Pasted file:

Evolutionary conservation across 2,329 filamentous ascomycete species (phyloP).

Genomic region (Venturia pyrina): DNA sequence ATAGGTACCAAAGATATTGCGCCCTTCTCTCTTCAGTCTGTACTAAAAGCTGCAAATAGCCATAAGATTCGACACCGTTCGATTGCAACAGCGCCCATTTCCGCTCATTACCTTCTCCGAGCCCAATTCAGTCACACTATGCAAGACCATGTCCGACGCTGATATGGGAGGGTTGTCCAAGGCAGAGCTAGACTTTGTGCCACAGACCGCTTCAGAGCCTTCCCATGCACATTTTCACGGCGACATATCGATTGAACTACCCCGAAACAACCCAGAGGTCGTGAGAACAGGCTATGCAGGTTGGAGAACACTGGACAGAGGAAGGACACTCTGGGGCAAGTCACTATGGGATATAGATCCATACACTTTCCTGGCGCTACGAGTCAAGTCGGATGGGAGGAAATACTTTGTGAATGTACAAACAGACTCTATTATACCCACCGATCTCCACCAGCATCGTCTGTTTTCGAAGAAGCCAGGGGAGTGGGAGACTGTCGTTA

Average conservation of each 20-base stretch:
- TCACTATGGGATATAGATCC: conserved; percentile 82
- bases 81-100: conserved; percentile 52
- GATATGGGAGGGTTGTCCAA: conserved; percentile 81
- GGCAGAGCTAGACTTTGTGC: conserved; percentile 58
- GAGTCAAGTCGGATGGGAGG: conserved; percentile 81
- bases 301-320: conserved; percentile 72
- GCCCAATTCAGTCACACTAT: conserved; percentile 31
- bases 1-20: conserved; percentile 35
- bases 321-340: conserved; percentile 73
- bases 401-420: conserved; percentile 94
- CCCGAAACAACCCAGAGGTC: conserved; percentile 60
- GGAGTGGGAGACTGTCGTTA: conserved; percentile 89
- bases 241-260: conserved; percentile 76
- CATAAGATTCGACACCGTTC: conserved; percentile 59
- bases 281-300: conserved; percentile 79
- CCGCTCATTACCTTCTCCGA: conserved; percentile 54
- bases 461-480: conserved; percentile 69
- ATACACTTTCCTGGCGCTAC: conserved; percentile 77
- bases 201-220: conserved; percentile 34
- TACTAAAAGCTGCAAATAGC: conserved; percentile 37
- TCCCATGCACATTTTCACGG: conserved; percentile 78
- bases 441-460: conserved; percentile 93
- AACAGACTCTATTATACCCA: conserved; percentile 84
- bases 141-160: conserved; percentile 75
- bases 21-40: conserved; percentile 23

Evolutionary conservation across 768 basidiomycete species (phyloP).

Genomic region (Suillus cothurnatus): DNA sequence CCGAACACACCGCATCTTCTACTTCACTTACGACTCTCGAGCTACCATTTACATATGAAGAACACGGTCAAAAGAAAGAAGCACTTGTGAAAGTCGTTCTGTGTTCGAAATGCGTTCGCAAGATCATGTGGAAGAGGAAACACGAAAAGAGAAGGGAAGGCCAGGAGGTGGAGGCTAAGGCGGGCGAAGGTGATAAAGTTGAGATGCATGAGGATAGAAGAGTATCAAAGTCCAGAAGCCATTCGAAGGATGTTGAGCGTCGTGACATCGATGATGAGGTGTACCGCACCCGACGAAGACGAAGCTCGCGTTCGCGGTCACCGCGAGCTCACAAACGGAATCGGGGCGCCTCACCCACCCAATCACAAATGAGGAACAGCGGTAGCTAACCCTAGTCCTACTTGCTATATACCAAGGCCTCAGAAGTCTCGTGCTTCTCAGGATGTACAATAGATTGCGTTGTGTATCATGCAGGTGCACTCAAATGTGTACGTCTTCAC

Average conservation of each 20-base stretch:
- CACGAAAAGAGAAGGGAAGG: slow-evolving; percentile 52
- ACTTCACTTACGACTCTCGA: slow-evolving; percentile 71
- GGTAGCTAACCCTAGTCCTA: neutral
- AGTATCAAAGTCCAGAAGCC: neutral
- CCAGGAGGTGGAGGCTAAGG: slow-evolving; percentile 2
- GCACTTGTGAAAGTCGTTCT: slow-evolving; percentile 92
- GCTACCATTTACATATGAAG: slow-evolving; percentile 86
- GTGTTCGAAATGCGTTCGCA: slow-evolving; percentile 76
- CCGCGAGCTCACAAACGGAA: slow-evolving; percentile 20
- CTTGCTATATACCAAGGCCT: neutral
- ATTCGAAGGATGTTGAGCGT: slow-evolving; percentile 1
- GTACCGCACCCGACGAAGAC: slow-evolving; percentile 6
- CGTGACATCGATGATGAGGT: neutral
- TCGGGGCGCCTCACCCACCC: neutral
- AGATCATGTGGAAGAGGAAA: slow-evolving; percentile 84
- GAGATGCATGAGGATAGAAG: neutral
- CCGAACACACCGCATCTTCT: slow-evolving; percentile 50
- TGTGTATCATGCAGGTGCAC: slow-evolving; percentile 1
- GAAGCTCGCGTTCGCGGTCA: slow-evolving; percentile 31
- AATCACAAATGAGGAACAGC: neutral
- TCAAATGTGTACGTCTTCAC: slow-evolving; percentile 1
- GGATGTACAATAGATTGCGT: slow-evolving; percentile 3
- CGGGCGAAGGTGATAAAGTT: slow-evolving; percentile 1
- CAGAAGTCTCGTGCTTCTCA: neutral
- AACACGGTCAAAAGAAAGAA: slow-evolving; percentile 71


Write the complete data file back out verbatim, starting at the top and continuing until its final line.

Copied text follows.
Evolutionary conservation across 2,329 filamentous ascomycete species (phyloP).

Genomic region (Venturia pyrina): DNA sequence ATAGGTACCAAAGATATTGCGCCCTTCTCTCTTCAGTCTGTACTAAAAGCTGCAAATAGCCATAAGATTCGACACCGTTCGATTGCAACAGCGCCCATTTCCGCTCATTACCTTCTCCGAGCCCAATTCAGTCACACTATGCAAGACCATGTCCGACGCTGATATGGGAGGGTTGTCCAAGGCAGAGCTAGACTTTGTGCCACAGACCGCTTCAGAGCCTTCCCATGCACATTTTCACGGCGACATATCGATTGAACTACCCCGAAACAACCCAGAGGTCGTGAGAACAGGCTATGCAGGTTGGAGAACACTGGACAGAGGAAGGACACTCTGGGGCAAGTCACTATGGGATATAGATCCATACACTTTCCTGGCGCTACGAGTCAAGTCGGATGGGAGGAAATACTTTGTGAATGTACAAACAGACTCTATTATACCCACCGATCTCCACCAGCATCGTCTGTTTTCGAAGAAGCCAGGGGAGTGGGAGACTGTCGTTA

Average conservation of each 20-base stretch:
- TCACTATGGGATATAGATCC: conserved; percentile 82
- bases 81-100: conserved; percentile 52
- GATATGGGAGGGTTGTCCAA: conserved; percentile 81
- GGCAGAGCTAGACTTTGTGC: conserved; percentile 58
- GAGTCAAGTCGGATGGGAGG: conserved; percentile 81
- bases 301-320: conserved; percentile 72
- GCCCAATTCAGTCACACTAT: conserved; percentile 31
- bases 1-20: conserved; percentile 35
- bases 321-340: conserved; percentile 73
- bases 401-420: conserved; percentile 94
- CCCGAAACAACCCAGAGGTC: conserved; percentile 60
- GGAGTGGGAGACTGTCGTTA: conserved; percentile 89
- bases 241-260: conserved; percentile 76
- CATAAGATTCGACACCGTTC: conserved; percentile 59
- bases 281-300: conserved; percentile 79
- CCGCTCATTACCTTCTCCGA: conserved; percentile 54
- bases 461-480: conserved; percentile 69
- ATACACTTTCCTGGCGCTAC: conserved; percentile 77
- bases 201-220: conserved; percentile 34
- TACTAAAAGCTGCAAATAGC: conserved; percentile 37
- TCCCATGCACATTTTCACGG: conserved; percentile 78
- bases 441-460: conserved; percentile 93
- AACAGACTCTATTATACCCA: conserved; percentile 84
- bases 141-160: conserved; percentile 75
- bases 21-40: conserved; percentile 23

Evolutionary conservation across 768 basidiomycete species (phyloP).

Genomic region (Suillus cothurnatus): DNA sequence CCGAACACACCGCATCTTCTACTTCACTTACGACTCTCGAGCTACCATTTACATATGAAGAACACGGTCAAAAGAAAGAAGCACTTGTGAAAGTCGTTCTGTGTTCGAAATGCGTTCGCAAGATCATGTGGAAGAGGAAACACGAAAAGAGAAGGGAAGGCCAGGAGGTGGAGGCTAAGGCGGGCGAAGGTGATAAAGTTGAGATGCATGAGGATAGAAGAGTATCAAAGTCCAGAAGCCATTCGAAGGATGTTGAGCGTCGTGACATCGATGATGAGGTGTACCGCACCCGACGAAGACGAAGCTCGCGTTCGCGGTCACCGCGAGCTCACAAACGGAATCGGGGCGCCTCACCCACCCAATCACAAATGAGGAACAGCGGTAGCTAACCCTAGTCCTACTTGCTATATACCAAGGCCTCAGAAGTCTCGTGCTTCTCAGGATGTACAATAGATTGCGTTGTGTATCATGCAGGTGCACTCAAATGTGTACGTCTTCAC

Average conservation of each 20-base stretch:
- CACGAAAAGAGAAGGGAAGG: slow-evolving; percentile 52
- ACTTCACTTACGACTCTCGA: slow-evolving; percentile 71
- GGTAGCTAACCCTAGTCCTA: neutral
- AGTATCAAAGTCCAGAAGCC: neutral
- CCAGGAGGTGGAGGCTAAGG: slow-evolving; percentile 2
- GCACTTGTGAAAGTCGTTCT: slow-evolving; percentile 92
- GCTACCATTTACATATGAAG: slow-evolving; percentile 86
- GTGTTCGAAATGCGTTCGCA: slow-evolving; percentile 76
- CCGCGAGCTCACAAACGGAA: slow-evolving; percentile 20
- CTTGCTATATACCAAGGCCT: neutral
- ATTCGAAGGATGTTGAGCGT: slow-evolving; percentile 1
- GTACCGCACCCGACGAAGAC: slow-evolving; percentile 6
- CGTGACATCGATGATGAGGT: neutral
- TCGGGGCGCCTCACCCACCC: neutral
- AGATCATGTGGAAGAGGAAA: slow-evolving; percentile 84
- GAGATGCATGAGGATAGAAG: neutral
- CCGAACACACCGCATCTTCT: slow-evolving; percentile 50
- TGTGTATCATGCAGGTGCAC: slow-evolving; percentile 1
- GAAGCTCGCGTTCGCGGTCA: slow-evolving; percentile 31
- AATCACAAATGAGGAACAGC: neutral
- TCAAATGTGTACGTCTTCAC: slow-evolving; percentile 1
- GGATGTACAATAGATTGCGT: slow-evolving; percentile 3
- CGGGCGAAGGTGATAAAGTT: slow-evolving; percentile 1
- CAGAAGTCTCGTGCTTCTCA: neutral
- AACACGGTCAAAAGAAAGAA: slow-evolving; percentile 71